A previous LOAD DATA INFILE was run under the assumption that the CSV file is latin1-encoded. During this import the multibyte characters were interpreted as two single character and then encoded using utf-8 (again).

This double-encoding created anomalies like ñ instead of ñ.

How to correct these strings?

  • double utf8 decode I guess – Esailija Jul 11 '12 at 15:55
  • @Esailija It is not a MySQL function. It can be solved withoput bringing tools like PHP into the picture. (The question was created to be self-answered, but if a better solution comes up I will accept it instead of mine). – vbence Jul 11 '12 at 15:59
  • good to know, mark this as favorite so i can find it when i going to need it – Puggan Se Jul 11 '12 at 16:02
up vote 96 down vote accepted

The following MySQL function will return the correct utf8 string after double-encoding:

CONVERT(CAST(CONVERT(field USING latin1) AS BINARY) USING utf8)

It can be used with an UPDATE statement to correct the fields:

UPDATE tablename SET
    field = CONVERT(CAST(CONVERT(field USING latin1) AS BINARY) USING utf8);
  • I got this working mostly, but found a sequence that does not work: letter ě is C49B but appears in my database as c384c29b and SELECT HEX(CONVERT(CAST(0xc384c29b AS CHAR) USING latin1)) got the invalid UTF-8 byte sequence C43F which means your outermost CONVERT does not work. UTF-8 bytes c29b should be Unicode 9B but MySQL is setting it to 3F (?) presumably because this is a control character in latin1. Perl's utf8::decode worked with it though. – hood Nov 11 '14 at 5:00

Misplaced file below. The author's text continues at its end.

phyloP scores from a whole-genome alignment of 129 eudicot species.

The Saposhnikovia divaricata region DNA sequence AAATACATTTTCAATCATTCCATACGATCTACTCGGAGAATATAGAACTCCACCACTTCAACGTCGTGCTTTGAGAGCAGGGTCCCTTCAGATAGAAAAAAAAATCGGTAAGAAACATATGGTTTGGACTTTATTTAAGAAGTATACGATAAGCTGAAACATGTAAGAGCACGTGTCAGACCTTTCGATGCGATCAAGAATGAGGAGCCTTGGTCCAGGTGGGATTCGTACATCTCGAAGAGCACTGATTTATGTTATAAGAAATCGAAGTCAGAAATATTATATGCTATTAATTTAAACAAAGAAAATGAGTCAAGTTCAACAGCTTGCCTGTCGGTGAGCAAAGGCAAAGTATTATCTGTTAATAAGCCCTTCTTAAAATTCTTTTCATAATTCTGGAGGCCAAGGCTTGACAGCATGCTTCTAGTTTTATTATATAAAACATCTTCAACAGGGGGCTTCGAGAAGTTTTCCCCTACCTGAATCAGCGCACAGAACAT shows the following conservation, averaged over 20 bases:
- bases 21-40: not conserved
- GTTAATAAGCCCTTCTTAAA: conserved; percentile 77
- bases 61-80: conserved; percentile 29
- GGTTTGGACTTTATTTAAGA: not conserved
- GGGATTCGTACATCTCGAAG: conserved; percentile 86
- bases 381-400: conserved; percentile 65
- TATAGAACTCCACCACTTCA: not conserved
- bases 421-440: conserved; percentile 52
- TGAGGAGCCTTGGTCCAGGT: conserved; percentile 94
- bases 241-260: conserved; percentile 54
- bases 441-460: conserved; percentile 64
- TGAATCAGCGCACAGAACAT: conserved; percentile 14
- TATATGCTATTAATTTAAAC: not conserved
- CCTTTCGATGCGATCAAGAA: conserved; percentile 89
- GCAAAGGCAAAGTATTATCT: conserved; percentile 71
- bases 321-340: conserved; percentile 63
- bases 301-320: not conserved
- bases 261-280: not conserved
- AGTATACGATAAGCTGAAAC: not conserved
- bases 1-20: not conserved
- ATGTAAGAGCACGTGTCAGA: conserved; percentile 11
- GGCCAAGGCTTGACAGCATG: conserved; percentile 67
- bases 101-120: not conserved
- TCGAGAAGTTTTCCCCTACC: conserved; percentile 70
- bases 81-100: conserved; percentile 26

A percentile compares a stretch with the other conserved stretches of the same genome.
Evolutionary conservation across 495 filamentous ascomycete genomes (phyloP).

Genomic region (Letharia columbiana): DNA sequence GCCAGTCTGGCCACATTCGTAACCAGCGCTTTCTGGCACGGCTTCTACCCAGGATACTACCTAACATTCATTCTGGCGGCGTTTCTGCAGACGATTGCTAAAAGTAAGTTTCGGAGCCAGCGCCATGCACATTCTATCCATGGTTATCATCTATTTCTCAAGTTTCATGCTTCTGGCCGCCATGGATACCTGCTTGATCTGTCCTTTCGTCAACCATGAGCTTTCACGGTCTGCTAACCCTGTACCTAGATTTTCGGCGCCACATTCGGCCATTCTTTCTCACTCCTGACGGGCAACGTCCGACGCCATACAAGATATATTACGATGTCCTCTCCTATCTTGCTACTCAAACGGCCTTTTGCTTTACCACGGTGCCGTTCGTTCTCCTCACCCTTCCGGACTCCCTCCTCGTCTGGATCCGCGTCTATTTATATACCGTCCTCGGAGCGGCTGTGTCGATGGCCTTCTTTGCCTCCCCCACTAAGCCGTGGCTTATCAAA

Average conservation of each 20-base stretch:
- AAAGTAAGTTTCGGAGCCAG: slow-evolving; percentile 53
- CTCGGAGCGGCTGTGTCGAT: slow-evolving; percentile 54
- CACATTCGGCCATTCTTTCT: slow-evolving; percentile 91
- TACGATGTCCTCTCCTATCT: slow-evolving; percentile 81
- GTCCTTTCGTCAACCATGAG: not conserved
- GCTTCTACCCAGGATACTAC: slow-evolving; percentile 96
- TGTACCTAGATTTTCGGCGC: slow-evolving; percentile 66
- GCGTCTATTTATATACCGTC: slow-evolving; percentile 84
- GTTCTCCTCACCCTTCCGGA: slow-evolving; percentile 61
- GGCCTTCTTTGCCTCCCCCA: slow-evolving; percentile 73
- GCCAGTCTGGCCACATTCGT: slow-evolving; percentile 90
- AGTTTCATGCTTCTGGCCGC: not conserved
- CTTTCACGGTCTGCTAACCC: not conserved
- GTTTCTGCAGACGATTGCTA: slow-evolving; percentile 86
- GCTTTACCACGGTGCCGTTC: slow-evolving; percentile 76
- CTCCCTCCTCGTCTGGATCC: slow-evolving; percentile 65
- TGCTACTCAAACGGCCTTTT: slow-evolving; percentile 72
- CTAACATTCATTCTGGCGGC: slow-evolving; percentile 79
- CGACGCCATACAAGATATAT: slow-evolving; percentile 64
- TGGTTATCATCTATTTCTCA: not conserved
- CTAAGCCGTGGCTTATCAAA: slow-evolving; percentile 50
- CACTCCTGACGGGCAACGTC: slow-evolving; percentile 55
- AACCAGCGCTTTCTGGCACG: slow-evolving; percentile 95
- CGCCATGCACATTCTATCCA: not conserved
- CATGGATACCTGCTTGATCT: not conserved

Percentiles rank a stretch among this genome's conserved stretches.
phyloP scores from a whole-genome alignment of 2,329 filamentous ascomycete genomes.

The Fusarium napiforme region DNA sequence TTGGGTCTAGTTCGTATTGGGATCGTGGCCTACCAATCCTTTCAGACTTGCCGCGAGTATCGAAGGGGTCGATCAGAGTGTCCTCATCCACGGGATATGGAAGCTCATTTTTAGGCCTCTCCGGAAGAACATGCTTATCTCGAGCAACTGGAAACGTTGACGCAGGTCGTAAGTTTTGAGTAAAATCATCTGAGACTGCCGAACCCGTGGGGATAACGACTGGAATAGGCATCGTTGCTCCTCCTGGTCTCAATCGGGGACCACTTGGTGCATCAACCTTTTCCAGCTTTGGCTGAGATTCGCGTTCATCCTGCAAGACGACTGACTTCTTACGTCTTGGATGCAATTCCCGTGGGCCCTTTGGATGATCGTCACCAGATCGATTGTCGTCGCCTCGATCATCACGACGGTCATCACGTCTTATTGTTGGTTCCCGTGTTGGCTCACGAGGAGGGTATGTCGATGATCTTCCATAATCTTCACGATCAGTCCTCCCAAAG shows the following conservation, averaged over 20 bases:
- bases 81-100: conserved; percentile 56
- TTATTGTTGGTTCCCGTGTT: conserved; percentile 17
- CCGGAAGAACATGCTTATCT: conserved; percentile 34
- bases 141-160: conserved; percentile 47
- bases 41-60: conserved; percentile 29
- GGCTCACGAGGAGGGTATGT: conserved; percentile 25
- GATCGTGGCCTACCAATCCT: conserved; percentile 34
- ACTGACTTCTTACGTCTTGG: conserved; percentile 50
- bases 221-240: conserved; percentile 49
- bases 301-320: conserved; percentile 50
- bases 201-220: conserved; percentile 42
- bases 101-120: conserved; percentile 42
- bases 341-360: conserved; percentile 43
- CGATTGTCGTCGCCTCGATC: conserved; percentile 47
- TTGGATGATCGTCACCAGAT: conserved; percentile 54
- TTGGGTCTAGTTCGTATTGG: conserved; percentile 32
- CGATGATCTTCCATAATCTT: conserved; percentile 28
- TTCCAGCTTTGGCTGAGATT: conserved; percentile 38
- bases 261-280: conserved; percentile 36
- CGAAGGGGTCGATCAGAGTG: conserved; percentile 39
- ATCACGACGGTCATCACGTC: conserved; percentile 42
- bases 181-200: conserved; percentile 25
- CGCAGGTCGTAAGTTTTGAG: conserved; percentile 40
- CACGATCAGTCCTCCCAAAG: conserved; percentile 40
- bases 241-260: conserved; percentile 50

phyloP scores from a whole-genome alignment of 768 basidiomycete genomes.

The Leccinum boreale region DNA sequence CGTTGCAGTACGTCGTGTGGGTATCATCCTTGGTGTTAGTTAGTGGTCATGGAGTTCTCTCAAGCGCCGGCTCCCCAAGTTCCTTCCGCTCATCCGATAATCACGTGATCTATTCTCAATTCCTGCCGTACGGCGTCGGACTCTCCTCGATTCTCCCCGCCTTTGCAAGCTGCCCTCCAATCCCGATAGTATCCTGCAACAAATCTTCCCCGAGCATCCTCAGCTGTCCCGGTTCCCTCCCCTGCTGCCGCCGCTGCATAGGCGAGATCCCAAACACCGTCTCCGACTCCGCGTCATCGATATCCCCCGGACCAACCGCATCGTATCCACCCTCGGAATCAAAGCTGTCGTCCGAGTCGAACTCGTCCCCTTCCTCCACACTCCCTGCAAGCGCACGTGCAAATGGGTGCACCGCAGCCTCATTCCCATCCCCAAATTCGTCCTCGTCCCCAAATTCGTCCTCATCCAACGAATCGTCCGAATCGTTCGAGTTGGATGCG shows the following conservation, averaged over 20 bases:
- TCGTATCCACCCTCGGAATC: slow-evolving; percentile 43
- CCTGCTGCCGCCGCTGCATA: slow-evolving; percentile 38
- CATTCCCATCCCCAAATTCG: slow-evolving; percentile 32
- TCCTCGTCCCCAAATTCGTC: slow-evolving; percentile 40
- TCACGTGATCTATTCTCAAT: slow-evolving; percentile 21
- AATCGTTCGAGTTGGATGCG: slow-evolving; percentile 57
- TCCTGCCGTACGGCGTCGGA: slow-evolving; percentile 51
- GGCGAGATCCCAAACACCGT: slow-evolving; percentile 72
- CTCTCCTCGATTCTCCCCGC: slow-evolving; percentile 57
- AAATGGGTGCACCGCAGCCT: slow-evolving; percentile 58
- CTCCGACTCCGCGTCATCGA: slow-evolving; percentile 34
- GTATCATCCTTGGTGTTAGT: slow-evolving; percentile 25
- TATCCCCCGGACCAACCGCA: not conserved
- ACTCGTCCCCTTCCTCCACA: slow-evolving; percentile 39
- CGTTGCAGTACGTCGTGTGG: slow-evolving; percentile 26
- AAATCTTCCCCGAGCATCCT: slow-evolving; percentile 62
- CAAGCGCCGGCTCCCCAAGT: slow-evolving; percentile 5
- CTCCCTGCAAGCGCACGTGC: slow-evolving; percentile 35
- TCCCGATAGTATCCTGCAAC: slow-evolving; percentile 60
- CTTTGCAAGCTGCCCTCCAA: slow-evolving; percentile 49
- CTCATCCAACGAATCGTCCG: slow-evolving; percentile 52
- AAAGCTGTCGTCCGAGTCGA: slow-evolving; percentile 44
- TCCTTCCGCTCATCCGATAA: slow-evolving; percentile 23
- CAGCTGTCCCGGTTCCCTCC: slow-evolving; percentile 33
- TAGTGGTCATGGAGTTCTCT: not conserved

• 6
    I can't refrain from saying how happy I am I've found this solution :) – Attila Fulop Oct 5 '15 at 14:51
  • Great. This seems to work. Now my challenge is to work out whether only some records have this encoding error, or all of them. I might need to only search for records with incorrect characters. – Simon East Jul 15 '16 at 7:34
  • WoW ... i'm try to accomplish this via PHP but you saved my times. 100% worked in my database. – Abbas Oct 14 '16 at 12:10

The above answer worked for some of my data, but resulted in a lot of NULL columns after running. My thought is if the conversion wasn't successful it returns null. To avoid that, I added a small check.

UPDATE
    tbl

SET
    col =
    CASE
        WHEN CONVERT(CAST(CONVERT(col USING latin1) AS BINARY) USING utf8) IS NULL THEN col
        ELSE CONVERT(CAST(CONVERT(col USING latin1) AS BINARY) USING utf8)
    END
  • This worked for me. Thanks! – João Paulo Nov 28 '16 at 16:30
  • 1
    Saved my life! Perfect!! Thanks! – Toastor Apr 23 '17 at 17:48

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